Following his record-extending 10th Australian Open crown, the 35-year-old revealed that the fire to achieve more burns as bright as ever.

“I am motivated to win as many Slams as possible. At this stage of my career, these trophies are the biggest motivational factor of why I still compete,” said Djokovic, who moved level with Rafael Nadal on 22 majors. “I never really liked comparing myself to others, but of course it’s a privilege to be part of the discussion as one of the greatest players of all time. If people see me this way, of course it’s very flattering because I know that I give as much effort and energy into trying to win slams as anybody else.

“I still have lots of motivation. Let’s see how far it takes me. I really don’t want to stop here. I don’t have intentions to stop here. I feel great about my tennis. I know that when I’m feeling good physically, mentally present, I have a chance to win any Slam against anybody.

“Physically I can keep myself fit. Of course, 35 is not 25, even though I want to believe it is. But I still feel there is time ahead of me. Let’s see how far I go.”

Djokovic’s Message To The Fans:

The Serbian captured his maiden Australian Open title aged 20 in 2008 before he rose to No. 1 for the first time in July 2011. More than a decade later and Djokovic remains a dominant force, with the 35-year-old proud of the work he and his team have put in to enable him to stay at the top.

“I nurture and celebrate these moments of becoming No. 1 again and Grand Slam champion even more than I have maybe ever in my career. I don’t take it for granted,” Djokovic said.

“It’s just so fresh. I just came off the court. Of course, I have to reflect and sleep over a few nights and just realise what I’ve been through with my team. Of course, it makes me incredibly proud, but it also is a huge relief because it hasn’t been smooth sailing, so to say, on and off the court in the last three to four weeks.”

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Djokovic entered the hard-court major with a left hamstring injury that he sustained en route to winning his 92nd tour-level title in Adelaide earlier this month. Having struggled throughout his opening three rounds, the Serbian’s title chances in Melbourne looked threatened.

However, he improved physically in the latter stages to triumph.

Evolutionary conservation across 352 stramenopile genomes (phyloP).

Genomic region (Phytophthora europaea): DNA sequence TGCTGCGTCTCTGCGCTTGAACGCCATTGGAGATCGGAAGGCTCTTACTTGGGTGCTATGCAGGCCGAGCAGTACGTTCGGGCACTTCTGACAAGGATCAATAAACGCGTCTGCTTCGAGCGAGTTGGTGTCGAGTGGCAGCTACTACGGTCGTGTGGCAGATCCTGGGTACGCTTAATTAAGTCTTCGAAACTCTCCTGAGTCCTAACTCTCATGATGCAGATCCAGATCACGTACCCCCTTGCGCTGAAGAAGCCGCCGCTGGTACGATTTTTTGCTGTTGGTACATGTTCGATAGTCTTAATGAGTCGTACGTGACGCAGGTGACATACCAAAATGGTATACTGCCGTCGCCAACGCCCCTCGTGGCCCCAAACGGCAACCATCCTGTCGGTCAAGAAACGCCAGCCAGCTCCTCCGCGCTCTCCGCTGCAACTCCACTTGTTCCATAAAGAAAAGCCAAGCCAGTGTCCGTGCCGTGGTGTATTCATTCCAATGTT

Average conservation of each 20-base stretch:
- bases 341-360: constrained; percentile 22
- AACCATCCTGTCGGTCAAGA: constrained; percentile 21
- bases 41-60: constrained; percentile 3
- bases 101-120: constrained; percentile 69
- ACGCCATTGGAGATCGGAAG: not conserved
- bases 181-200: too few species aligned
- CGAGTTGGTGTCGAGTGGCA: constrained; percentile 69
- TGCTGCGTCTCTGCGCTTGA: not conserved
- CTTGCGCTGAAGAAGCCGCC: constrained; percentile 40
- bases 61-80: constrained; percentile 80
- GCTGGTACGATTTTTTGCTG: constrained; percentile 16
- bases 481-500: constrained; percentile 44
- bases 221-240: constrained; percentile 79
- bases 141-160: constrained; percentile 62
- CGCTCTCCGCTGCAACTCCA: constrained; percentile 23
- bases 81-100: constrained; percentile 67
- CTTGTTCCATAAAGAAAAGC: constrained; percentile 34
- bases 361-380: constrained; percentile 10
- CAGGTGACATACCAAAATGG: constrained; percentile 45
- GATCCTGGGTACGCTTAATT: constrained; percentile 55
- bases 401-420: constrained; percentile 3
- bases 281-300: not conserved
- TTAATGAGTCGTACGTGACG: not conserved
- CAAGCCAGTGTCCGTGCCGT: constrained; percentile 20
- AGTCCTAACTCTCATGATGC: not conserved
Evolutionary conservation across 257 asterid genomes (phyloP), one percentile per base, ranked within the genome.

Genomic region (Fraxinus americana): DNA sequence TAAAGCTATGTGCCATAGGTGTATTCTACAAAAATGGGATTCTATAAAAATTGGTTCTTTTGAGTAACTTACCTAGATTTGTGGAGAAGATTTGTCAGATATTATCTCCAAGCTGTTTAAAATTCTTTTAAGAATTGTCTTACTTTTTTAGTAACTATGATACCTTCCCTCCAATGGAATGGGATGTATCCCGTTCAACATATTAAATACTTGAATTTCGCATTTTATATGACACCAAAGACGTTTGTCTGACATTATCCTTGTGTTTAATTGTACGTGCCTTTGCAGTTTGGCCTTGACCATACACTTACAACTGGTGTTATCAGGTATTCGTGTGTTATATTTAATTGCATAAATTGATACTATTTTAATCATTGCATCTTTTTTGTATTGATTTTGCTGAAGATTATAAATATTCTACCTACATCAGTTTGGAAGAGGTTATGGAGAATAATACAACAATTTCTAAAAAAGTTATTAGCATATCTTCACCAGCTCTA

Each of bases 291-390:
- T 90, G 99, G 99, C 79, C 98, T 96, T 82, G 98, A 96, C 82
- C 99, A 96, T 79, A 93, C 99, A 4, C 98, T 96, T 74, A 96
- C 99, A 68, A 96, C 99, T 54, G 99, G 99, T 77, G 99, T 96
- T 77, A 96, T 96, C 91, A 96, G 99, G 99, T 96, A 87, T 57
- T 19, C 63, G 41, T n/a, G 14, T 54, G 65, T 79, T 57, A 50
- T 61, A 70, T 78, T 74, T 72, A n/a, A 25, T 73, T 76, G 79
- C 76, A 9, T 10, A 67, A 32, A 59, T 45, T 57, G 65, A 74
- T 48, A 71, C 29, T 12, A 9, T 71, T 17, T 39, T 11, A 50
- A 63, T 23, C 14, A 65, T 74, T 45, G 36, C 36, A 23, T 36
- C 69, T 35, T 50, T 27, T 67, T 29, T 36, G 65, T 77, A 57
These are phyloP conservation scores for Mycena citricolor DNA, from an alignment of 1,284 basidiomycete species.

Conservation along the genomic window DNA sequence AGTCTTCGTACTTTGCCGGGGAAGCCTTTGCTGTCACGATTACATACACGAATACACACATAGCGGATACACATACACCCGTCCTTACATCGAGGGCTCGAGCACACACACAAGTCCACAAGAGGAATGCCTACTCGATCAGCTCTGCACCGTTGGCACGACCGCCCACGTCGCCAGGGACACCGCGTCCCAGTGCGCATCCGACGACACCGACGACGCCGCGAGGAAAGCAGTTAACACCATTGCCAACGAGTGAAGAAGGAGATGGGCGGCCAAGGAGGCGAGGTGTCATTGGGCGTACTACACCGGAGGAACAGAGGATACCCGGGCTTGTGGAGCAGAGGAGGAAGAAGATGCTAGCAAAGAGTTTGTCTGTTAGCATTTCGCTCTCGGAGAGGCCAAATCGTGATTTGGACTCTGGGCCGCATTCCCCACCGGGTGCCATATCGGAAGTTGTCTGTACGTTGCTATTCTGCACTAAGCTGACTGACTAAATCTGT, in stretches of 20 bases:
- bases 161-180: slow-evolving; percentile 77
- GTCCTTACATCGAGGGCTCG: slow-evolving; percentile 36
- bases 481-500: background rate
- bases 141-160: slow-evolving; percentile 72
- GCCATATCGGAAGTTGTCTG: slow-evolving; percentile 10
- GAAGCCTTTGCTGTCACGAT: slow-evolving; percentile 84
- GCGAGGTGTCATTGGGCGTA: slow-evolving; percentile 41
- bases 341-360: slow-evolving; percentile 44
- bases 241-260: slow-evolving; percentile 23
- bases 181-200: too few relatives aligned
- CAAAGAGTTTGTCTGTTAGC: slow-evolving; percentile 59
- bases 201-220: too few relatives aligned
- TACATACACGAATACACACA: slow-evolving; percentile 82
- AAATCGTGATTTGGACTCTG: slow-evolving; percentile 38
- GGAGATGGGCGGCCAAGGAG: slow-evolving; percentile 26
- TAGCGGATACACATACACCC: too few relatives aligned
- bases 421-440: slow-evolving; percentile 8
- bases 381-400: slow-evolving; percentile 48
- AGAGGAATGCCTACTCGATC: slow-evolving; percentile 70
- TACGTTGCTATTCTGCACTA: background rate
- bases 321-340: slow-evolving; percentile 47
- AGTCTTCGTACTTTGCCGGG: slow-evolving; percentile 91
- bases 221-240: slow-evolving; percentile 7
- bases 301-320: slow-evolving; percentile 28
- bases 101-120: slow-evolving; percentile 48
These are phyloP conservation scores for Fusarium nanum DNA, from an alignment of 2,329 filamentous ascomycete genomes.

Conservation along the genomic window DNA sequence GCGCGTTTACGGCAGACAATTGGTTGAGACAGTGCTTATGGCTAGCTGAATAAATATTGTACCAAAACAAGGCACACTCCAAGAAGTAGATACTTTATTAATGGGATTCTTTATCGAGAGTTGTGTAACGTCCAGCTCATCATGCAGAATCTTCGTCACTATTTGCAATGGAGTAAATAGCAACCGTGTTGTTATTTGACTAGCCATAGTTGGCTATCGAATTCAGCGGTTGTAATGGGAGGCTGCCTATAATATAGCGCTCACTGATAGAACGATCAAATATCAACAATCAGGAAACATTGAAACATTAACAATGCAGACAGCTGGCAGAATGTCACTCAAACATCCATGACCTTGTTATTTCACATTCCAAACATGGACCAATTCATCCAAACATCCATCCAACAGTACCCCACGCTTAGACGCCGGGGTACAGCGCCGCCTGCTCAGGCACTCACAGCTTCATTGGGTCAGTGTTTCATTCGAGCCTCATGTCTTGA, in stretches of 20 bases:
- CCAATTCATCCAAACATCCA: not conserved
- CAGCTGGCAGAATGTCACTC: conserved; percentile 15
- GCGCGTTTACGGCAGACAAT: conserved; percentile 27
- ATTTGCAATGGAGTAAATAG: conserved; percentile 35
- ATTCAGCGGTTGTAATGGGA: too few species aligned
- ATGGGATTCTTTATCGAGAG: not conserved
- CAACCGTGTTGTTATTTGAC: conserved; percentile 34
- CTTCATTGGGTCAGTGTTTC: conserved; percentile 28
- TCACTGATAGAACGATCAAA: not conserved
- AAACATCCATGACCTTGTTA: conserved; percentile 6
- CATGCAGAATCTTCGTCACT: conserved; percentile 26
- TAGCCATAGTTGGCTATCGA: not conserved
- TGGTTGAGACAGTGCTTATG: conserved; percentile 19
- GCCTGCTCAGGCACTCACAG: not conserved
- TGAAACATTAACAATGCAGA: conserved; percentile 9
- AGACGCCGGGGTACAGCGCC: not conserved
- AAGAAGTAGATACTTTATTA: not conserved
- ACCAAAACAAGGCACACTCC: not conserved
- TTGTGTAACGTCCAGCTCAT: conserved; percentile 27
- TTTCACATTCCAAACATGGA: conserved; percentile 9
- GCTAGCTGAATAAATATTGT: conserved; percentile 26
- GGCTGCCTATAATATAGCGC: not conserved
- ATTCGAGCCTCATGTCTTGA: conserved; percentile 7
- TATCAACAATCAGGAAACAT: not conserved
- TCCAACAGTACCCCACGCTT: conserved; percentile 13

“If I turn back the time two and a half weeks ago, I wasn’t really liking my chance in this tournament with the way I felt with my leg,” Djokovic said. “Then it was just a matter of survival every single match, trying to take it to the next round.

“The good thing about the Grand Slam here is that you have a day between the matches, so it allowed me to have more time than normal [at] some other tournaments to recover, to try to do all the treatments in order to get myself in somewhat of a good state and condition to play and eventually win.

“From [the] fourth round onwards, I felt the leg was not bothering me as much. I felt my movement was much better. I played some of my best tennis honestly in [this] Australian Open. The fourth round, quarter-final, semi-finals, just really comfortable on the court, hitting the ball great.”

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With Sunday’s win, Djokovic improved to 11-2 in his ATP Head2Head series against Tsitsipas, having also defeated the 24-year-old Greek in the Roland Garros final in 2021. Following his 12th win of the season, an emotional Djokovic climbed into his box, where he embraced coach Goran Invanisevic and the rest of his team.

“It [was] just a huge pride and satisfaction that I feel at the moment,” Djokovic said. “Of course, when I went into my box, I just think emotionally collapsed there and teared up with my mother and my brother, when I gave them a hug. Because up to that moment I was not allowing myself to be distracted with things off the court or whatever was happening in dealing with an injury, things happening off the court, as well, that could easily have been a big disturbance to my focus, to my game.

“It required an enormous mental energy really to stay present, to stay focused, to take things day by day, and really see how far I can go.”

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Ivanisevic Reflects On Djokovic & Nadal's Battle For Grand Slam History

  • Posted: Jan 29, 2023

Ivanisevic Reflects On Djokovic & Nadal’s Battle For Grand Slam History